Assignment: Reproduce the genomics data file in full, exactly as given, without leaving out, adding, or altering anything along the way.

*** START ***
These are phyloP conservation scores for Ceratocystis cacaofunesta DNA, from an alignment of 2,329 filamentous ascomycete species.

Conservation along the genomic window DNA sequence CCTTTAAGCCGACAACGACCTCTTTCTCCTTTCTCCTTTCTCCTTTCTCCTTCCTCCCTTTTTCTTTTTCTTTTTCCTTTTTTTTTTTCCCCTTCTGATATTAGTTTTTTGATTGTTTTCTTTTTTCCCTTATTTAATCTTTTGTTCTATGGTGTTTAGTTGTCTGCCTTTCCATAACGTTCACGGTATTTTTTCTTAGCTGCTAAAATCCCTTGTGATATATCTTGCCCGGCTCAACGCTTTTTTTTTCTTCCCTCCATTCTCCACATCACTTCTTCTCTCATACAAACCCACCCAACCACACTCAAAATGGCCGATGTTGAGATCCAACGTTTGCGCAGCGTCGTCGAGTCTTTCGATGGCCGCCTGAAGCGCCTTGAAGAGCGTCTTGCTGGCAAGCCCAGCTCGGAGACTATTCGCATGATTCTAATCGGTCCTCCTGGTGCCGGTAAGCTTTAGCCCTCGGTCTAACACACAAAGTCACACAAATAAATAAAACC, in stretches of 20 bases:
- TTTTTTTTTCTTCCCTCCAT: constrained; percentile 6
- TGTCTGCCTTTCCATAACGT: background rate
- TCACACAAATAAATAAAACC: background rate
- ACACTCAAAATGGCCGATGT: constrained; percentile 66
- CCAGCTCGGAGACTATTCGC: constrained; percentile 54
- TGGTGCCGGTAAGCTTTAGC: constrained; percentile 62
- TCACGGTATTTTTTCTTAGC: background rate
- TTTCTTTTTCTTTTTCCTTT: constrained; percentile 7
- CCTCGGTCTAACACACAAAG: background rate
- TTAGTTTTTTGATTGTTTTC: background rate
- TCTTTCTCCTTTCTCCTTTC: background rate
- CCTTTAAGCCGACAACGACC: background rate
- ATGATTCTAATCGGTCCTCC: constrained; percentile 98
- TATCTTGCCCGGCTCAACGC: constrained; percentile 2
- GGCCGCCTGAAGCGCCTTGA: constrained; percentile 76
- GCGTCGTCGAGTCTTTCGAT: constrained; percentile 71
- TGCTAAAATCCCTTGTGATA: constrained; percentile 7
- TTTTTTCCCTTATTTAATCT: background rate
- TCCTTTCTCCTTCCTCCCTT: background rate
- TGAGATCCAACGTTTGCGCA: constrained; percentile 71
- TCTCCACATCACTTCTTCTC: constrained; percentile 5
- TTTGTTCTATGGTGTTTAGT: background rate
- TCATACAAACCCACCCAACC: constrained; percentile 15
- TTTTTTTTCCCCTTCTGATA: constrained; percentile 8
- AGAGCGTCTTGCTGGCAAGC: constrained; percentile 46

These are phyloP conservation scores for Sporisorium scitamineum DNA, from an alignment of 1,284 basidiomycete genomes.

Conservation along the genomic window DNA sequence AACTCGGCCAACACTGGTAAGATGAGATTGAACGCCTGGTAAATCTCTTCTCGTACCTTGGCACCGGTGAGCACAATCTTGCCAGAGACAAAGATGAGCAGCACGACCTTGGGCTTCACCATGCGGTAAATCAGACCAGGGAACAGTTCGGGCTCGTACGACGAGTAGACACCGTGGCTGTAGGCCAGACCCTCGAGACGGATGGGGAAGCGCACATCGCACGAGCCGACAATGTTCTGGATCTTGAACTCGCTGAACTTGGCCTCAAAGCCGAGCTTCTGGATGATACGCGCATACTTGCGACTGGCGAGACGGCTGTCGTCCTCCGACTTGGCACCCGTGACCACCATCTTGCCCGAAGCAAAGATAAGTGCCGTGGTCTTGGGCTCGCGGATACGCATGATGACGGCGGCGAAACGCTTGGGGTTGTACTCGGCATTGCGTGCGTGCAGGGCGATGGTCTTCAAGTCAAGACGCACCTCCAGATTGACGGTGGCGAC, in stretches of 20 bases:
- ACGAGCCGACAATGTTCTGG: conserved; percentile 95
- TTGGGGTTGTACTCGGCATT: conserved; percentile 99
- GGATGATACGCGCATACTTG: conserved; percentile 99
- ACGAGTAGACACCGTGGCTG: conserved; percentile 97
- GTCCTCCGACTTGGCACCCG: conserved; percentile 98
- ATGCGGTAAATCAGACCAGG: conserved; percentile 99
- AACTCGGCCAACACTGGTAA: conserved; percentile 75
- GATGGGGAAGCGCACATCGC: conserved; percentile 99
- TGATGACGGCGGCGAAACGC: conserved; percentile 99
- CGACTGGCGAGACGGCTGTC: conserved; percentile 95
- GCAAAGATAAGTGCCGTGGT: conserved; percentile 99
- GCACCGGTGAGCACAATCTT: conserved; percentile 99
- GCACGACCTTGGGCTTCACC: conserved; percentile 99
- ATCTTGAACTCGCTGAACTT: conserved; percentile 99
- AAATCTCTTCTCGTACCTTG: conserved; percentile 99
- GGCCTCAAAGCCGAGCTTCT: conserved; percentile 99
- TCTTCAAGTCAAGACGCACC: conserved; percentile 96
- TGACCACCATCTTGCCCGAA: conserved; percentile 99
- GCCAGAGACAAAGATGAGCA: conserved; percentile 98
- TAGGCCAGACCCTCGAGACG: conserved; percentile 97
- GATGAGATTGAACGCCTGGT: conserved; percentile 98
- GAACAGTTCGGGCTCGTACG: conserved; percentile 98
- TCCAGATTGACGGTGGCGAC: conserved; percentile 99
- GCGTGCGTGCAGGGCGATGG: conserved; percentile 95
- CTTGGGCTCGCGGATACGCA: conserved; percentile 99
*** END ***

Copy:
These are phyloP conservation scores for Ceratocystis cacaofunesta DNA, from an alignment of 2,329 filamentous ascomycete species.

Conservation along the genomic window DNA sequence CCTTTAAGCCGACAACGACCTCTTTCTCCTTTCTCCTTTCTCCTTTCTCCTTCCTCCCTTTTTCTTTTTCTTTTTCCTTTTTTTTTTTCCCCTTCTGATATTAGTTTTTTGATTGTTTTCTTTTTTCCCTTATTTAATCTTTTGTTCTATGGTGTTTAGTTGTCTGCCTTTCCATAACGTTCACGGTATTTTTTCTTAGCTGCTAAAATCCCTTGTGATATATCTTGCCCGGCTCAACGCTTTTTTTTTCTTCCCTCCATTCTCCACATCACTTCTTCTCTCATACAAACCCACCCAACCACACTCAAAATGGCCGATGTTGAGATCCAACGTTTGCGCAGCGTCGTCGAGTCTTTCGATGGCCGCCTGAAGCGCCTTGAAGAGCGTCTTGCTGGCAAGCCCAGCTCGGAGACTATTCGCATGATTCTAATCGGTCCTCCTGGTGCCGGTAAGCTTTAGCCCTCGGTCTAACACACAAAGTCACACAAATAAATAAAACC, in stretches of 20 bases:
- TTTTTTTTTCTTCCCTCCAT: constrained; percentile 6
- TGTCTGCCTTTCCATAACGT: background rate
- TCACACAAATAAATAAAACC: background rate
- ACACTCAAAATGGCCGATGT: constrained; percentile 66
- CCAGCTCGGAGACTATTCGC: constrained; percentile 54
- TGGTGCCGGTAAGCTTTAGC: constrained; percentile 62
- TCACGGTATTTTTTCTTAGC: background rate
- TTTCTTTTTCTTTTTCCTTT: constrained; percentile 7
- CCTCGGTCTAACACACAAAG: background rate
- TTAGTTTTTTGATTGTTTTC: background rate
- TCTTTCTCCTTTCTCCTTTC: background rate
- CCTTTAAGCCGACAACGACC: background rate
- ATGATTCTAATCGGTCCTCC: constrained; percentile 98
- TATCTTGCCCGGCTCAACGC: constrained; percentile 2
- GGCCGCCTGAAGCGCCTTGA: constrained; percentile 76
- GCGTCGTCGAGTCTTTCGAT: constrained; percentile 71
- TGCTAAAATCCCTTGTGATA: constrained; percentile 7
- TTTTTTCCCTTATTTAATCT: background rate
- TCCTTTCTCCTTCCTCCCTT: background rate
- TGAGATCCAACGTTTGCGCA: constrained; percentile 71
- TCTCCACATCACTTCTTCTC: constrained; percentile 5
- TTTGTTCTATGGTGTTTAGT: background rate
- TCATACAAACCCACCCAACC: constrained; percentile 15
- TTTTTTTTCCCCTTCTGATA: constrained; percentile 8
- AGAGCGTCTTGCTGGCAAGC: constrained; percentile 46

These are phyloP conservation scores for Sporisorium scitamineum DNA, from an alignment of 1,284 basidiomycete genomes.

Conservation along the genomic window DNA sequence AACTCGGCCAACACTGGTAAGATGAGATTGAACGCCTGGTAAATCTCTTCTCGTACCTTGGCACCGGTGAGCACAATCTTGCCAGAGACAAAGATGAGCAGCACGACCTTGGGCTTCACCATGCGGTAAATCAGACCAGGGAACAGTTCGGGCTCGTACGACGAGTAGACACCGTGGCTGTAGGCCAGACCCTCGAGACGGATGGGGAAGCGCACATCGCACGAGCCGACAATGTTCTGGATCTTGAACTCGCTGAACTTGGCCTCAAAGCCGAGCTTCTGGATGATACGCGCATACTTGCGACTGGCGAGACGGCTGTCGTCCTCCGACTTGGCACCCGTGACCACCATCTTGCCCGAAGCAAAGATAAGTGCCGTGGTCTTGGGCTCGCGGATACGCATGATGACGGCGGCGAAACGCTTGGGGTTGTACTCGGCATTGCGTGCGTGCAGGGCGATGGTCTTCAAGTCAAGACGCACCTCCAGATTGACGGTGGCGAC, in stretches of 20 bases:
- ACGAGCCGACAATGTTCTGG: conserved; percentile 95
- TTGGGGTTGTACTCGGCATT: conserved; percentile 99
- GGATGATACGCGCATACTTG: conserved; percentile 99
- ACGAGTAGACACCGTGGCTG: conserved; percentile 97
- GTCCTCCGACTTGGCACCCG: conserved; percentile 98
- ATGCGGTAAATCAGACCAGG: conserved; percentile 99
- AACTCGGCCAACACTGGTAA: conserved; percentile 75
- GATGGGGAAGCGCACATCGC: conserved; percentile 99
- TGATGACGGCGGCGAAACGC: conserved; percentile 99
- CGACTGGCGAGACGGCTGTC: conserved; percentile 95
- GCAAAGATAAGTGCCGTGGT: conserved; percentile 99
- GCACCGGTGAGCACAATCTT: conserved; percentile 99
- GCACGACCTTGGGCTTCACC: conserved; percentile 99
- ATCTTGAACTCGCTGAACTT: conserved; percentile 99
- AAATCTCTTCTCGTACCTTG: conserved; percentile 99
- GGCCTCAAAGCCGAGCTTCT: conserved; percentile 99
- TCTTCAAGTCAAGACGCACC: conserved; percentile 96
- TGACCACCATCTTGCCCGAA: conserved; percentile 99
- GCCAGAGACAAAGATGAGCA: conserved; percentile 98
- TAGGCCAGACCCTCGAGACG: conserved; percentile 97
- GATGAGATTGAACGCCTGGT: conserved; percentile 98
- GAACAGTTCGGGCTCGTACG: conserved; percentile 98
- TCCAGATTGACGGTGGCGAC: conserved; percentile 99
- GCGTGCGTGCAGGGCGATGG: conserved; percentile 95
- CTTGGGCTCGCGGATACGCA: conserved; percentile 99